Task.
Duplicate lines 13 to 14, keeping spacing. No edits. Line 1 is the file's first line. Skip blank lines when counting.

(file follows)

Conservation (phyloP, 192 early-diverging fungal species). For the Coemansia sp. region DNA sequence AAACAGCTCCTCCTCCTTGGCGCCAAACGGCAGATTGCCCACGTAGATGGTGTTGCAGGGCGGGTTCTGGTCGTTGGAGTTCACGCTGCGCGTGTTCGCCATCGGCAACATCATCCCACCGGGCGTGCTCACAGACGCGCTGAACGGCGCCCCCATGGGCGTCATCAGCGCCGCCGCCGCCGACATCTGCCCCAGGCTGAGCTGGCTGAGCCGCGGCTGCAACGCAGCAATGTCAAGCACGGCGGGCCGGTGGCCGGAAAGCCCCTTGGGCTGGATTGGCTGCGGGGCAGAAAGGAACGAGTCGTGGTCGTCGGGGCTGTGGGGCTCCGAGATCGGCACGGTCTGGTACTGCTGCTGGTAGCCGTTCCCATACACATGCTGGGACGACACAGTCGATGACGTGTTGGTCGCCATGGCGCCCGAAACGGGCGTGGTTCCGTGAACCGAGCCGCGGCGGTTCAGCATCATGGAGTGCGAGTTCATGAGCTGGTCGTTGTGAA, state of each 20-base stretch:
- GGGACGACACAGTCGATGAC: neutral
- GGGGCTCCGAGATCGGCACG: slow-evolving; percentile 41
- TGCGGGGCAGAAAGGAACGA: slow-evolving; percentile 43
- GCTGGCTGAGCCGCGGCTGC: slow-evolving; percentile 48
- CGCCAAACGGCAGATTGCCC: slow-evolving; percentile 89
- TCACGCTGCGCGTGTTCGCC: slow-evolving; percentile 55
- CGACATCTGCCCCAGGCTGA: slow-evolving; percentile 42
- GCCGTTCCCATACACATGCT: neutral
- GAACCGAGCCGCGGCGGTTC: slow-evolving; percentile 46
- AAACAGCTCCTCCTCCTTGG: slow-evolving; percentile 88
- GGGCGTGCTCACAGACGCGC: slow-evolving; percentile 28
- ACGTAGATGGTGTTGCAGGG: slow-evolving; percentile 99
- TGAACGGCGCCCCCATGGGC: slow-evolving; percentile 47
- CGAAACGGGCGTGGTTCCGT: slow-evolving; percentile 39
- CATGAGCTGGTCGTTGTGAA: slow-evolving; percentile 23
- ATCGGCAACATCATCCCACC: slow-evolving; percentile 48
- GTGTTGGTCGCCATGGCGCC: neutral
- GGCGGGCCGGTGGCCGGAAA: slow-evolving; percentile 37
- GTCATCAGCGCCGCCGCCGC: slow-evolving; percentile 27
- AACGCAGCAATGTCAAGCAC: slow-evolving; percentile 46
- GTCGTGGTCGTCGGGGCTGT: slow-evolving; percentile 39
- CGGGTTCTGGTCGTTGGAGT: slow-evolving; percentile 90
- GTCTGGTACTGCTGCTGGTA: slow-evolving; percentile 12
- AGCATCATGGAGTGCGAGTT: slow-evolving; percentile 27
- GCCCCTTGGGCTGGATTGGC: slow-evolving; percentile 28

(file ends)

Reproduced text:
- ACGTAGATGGTGTTGCAGGG: slow-evolving; percentile 99
- TGAACGGCGCCCCCATGGGC: slow-evolving; percentile 47